But looks are a matter of taste, and as I said before, Alpine is a rather obscure brand after operating as a niche carmaker in Europe only, so let’s move to the things that really matter to a sports car.

Continue reading for the full story.

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The Kia Stinger GT Might Be The Affordable Korean Panamera GTS You've Been Looking For

The Kia Stinger GT Might Be The Affordable Korean Panamera GTS You’ve Been Looking For

Apples to oranges? Maybe… or maybe not

In my mind, the most exciting thing to debut in Detroit this year has to be the Kia Stinger GT. Based on the brand’s GT Concept car that debuted at the Frankfurt Motor Show back in 2011, as well as the GT4 Stinger concept that debuted in Detroit in 2014, the Stinger GT is a watershed moment for the South Korean automaker. Long story short, this is Kia’s new halo performance machine, and it arrives ready to tangle with some of the most popular European four-doors on the planet. That said, it might seem like a bit of a stretch to put this thing up against a $115K Porsche, right? I mean, have we gone completely loony?!

Woah there, Internet warrior. Put down the keyboard. There’s a method to our madness. While it’s true that any Porsche buyer worth his PDK wouldn’t step within 100 miles of Kia dealership, a gearhead with some 911 wallpaper on his phone making a third as much money a year just might. If there happens to be a few Stinger GT’s waiting for a test drive.

And why not? It’s got a similar body style, and if you get the base model Panamera, straight-line acceleration is roughly the same.

Still… seems like a bit of a stretch, no? Maybe… but maybe not. Continue reading to see what we’re on about.

Continue reading for the full comparison.

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The Battle For German Sports Car Supremacy Is Heating Up

The Battle For German Sports Car Supremacy Is Heating Up

Is Mercedes-AMG’s lineup of AMG GT models ready to rumble with Porsche’s 911 fleet?

The launch of the Mercedes-AMG GT C Coupe at the 2017 Detroit Auto Show brought the total number of GT models to six. That’s a lot of models to have in a range when you consider that the first of these performance cars, the AMG GT, was only unveiled in 2015. But success breeds success and by and large, the Mercedes-AMG GT line has been just that for the German automaker. There’s no question about that, but what can be argued is the AMG GT’s place in the segment, or to be more specific, it’s status compared to that of the current king of the sports car business: the Porsche 911.

(It’s also worth mentioning that Porsche also unveiled the new 911 GTS at the same venue, so the timing for this comparison is appropriate.)

So here’s the question: has Mercedes-AMG created a line of GT sports cars that can realistically challenge Porsche’s own family of 911 models for sports car supremacy?

It’s an interesting question to ask because there can be legitimate answers from both sides. If you’re on the side of Mercedes, you can point to the GT sports cars as fresh and compelling choices in the market. Mercedes-AMG, after all, has done a remarkable job building the brand up, as shown by its ever increasing portfolio. There’s a healthy market for the GT today and Mercedes is smart to capitalize on that interest.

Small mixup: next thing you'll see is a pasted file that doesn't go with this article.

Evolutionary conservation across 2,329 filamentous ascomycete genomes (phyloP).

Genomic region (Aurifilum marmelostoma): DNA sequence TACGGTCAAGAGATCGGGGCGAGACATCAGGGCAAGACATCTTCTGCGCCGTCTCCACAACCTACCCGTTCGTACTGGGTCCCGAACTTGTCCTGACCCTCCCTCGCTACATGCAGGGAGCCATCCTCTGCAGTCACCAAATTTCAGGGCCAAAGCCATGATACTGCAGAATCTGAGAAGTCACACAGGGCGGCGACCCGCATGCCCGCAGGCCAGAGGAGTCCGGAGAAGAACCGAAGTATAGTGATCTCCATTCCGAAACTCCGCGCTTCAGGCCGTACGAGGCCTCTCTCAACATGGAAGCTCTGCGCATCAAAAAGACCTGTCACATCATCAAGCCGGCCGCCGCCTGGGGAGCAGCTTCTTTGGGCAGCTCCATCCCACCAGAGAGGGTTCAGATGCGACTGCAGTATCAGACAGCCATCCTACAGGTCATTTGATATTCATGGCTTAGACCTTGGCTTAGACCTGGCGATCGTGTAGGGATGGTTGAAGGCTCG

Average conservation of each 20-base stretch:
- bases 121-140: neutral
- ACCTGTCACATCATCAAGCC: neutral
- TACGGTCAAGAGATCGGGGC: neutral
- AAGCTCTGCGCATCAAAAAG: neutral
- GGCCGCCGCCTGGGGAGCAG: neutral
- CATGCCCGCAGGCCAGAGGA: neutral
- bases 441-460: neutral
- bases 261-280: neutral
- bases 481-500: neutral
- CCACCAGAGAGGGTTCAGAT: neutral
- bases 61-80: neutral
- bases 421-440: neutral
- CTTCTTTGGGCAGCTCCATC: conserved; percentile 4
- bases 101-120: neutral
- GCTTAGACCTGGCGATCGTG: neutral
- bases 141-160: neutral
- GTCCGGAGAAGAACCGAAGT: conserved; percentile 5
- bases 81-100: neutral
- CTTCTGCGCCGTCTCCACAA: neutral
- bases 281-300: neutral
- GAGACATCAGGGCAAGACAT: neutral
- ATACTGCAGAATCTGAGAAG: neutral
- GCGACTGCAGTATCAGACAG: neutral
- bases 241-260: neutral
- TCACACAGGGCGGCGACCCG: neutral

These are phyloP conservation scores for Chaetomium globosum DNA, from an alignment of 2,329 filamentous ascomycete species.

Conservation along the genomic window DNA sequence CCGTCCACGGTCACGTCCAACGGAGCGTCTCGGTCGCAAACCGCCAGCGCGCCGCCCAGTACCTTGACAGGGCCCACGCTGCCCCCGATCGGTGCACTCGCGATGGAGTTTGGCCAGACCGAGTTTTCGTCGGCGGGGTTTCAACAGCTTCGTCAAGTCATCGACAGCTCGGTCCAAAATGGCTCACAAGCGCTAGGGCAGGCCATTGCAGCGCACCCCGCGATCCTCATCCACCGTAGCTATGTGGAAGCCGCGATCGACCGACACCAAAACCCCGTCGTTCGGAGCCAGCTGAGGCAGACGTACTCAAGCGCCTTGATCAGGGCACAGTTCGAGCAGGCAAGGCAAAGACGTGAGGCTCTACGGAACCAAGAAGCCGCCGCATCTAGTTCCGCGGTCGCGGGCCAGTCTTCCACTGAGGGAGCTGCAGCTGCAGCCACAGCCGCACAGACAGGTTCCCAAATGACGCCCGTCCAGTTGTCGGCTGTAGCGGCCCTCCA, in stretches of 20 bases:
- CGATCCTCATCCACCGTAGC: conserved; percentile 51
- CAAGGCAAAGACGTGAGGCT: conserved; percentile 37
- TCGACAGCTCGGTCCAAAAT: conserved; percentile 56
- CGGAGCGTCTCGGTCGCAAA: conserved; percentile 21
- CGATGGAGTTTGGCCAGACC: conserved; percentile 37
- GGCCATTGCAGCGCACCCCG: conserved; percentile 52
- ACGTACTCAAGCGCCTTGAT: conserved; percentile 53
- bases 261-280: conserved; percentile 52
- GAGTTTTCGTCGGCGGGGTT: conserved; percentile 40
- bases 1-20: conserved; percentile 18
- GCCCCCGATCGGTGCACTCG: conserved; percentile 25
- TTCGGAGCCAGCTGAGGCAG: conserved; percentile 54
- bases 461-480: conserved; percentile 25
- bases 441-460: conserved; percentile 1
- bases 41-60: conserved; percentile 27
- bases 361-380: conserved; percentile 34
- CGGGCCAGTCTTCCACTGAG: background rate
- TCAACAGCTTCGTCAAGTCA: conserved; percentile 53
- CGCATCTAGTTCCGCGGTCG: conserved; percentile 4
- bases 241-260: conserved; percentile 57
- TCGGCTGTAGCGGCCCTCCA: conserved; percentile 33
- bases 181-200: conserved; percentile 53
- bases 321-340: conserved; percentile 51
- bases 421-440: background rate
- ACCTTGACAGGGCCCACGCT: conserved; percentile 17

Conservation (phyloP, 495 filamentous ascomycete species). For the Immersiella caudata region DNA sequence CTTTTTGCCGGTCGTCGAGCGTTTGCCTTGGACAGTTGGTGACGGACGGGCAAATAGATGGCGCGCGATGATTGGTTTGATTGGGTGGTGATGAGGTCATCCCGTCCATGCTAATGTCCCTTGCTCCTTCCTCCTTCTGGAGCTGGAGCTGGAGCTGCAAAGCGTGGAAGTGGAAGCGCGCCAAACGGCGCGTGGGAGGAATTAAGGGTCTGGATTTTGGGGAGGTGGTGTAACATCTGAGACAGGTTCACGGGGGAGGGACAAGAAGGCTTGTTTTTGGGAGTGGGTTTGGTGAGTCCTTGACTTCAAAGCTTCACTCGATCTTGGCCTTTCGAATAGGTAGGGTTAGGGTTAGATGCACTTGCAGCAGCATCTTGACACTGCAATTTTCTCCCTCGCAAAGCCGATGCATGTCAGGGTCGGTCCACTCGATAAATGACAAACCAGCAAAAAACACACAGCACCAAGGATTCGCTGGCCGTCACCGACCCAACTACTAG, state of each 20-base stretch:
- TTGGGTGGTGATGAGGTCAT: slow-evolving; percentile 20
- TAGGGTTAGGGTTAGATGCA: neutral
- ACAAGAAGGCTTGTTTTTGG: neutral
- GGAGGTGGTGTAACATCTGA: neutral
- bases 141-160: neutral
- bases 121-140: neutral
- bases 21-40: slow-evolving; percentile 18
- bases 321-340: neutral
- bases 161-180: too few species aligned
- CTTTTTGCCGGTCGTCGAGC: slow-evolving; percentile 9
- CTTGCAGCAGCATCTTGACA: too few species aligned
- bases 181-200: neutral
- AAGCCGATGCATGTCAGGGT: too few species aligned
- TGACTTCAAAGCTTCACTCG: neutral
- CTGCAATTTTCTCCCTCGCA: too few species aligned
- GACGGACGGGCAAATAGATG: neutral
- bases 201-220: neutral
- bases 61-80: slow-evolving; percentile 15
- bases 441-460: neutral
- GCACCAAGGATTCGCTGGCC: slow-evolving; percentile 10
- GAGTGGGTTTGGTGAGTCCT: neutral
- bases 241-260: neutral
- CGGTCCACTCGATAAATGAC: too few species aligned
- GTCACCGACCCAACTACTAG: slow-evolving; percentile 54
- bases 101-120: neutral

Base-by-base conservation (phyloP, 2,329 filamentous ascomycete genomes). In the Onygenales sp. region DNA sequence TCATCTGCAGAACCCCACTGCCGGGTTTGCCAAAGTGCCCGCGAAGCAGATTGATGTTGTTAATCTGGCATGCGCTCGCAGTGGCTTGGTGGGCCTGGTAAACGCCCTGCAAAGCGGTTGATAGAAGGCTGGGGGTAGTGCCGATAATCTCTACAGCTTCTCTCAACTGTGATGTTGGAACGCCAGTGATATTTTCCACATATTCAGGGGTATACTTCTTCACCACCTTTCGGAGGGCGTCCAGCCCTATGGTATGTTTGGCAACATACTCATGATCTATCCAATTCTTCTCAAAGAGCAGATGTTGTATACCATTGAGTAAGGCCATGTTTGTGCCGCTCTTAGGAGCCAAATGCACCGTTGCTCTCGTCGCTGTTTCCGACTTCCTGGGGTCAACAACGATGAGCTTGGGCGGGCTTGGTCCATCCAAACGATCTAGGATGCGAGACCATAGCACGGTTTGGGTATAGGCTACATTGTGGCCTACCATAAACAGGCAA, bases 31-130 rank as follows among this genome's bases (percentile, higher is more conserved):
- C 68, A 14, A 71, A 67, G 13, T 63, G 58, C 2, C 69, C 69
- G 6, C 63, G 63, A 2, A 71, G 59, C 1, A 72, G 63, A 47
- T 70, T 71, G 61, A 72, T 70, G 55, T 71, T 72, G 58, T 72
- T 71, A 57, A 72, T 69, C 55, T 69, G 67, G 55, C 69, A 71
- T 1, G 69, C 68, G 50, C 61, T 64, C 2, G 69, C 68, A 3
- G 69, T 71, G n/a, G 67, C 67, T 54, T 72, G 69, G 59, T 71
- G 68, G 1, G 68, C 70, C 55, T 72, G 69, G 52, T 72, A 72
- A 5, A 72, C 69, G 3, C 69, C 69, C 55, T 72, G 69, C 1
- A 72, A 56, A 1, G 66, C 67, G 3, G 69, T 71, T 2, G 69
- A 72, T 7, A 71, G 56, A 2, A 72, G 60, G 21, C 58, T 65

On the flip side, Porsche purists are also not wrong for scoffing at the question because it’s the 911 we’re talking about here. The model is without question one of the most iconic nameplates in the history of the auto industry, so before some kind of young whippersnapper can puff its chest and stare down the 911, maybe it should show some kind of longevity first.

Clearly, there are no right or wrong answers here because this whole comparison can be shaped and reshaped depending on the narrative that’s being thrown out. But with the success of the Mercedes-AMG GT line, that earlier question about the GT challenging the 911 is fair game and we’re going to try to find out whether there’s more to it than what meets the eye.

Continue after the jump to read the full story.

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5 Reasons The Mercedes-AMG GT R Is a Cool Alternative To The Porsche 911 GT3

5 Reasons The Mercedes-AMG GT R Is a Cool Alternative To The Porsche 911 GT3

Is the 911 GT3 finally getting a worthy competitor?

When Porsche introduced the 911 GT3 in 1999, it established a new niche of road-legal sports cars designed for the race track. Although the concept behind the GT3 wasn’t exactly new — it’s part of a line of high-performance models that goes back to the 1973 911 Carrera RS — the amount of race-bred components poured into the car was unprecedented. The fact that the track-oriented 911 was named after the FIA’s Group GT3 class also helped cement Porsche’s position at the top of the industry. The 911 GT3 has evolved dramatically since then and spawned even quicker and more powerful versions throughout its career. But, other automakers began to follow the same route and have launched strong competitors for Porsche’s range-topping, naturally aspirated coupe.

The latest to join these ranks is Mercedes-Benz, which unleashed the AMG GT R for the 2018 model year.

As the name suggests, it is a beefed-up version of the Mercedes-AMG GT, a sports coupe specifically developed to compete against the Porsche 911 Turbo. However, the GT R is not only quicker and more powerful than the standard GT, it’s also equipped with a massive amount of race-bred components, complemented by a body kit that’s nearly identical to the Mercedes-AMG GT3 race car. As you might have already guessed, the GT R was conceived to give the mighty 911 GT3 a run for its money.

But, does it have what it takes to compete against one of the most exciting sports cars ever built? I think so, and I put together five reasons why the GT R will make the 911 GT3 look over its shoulder in years to come.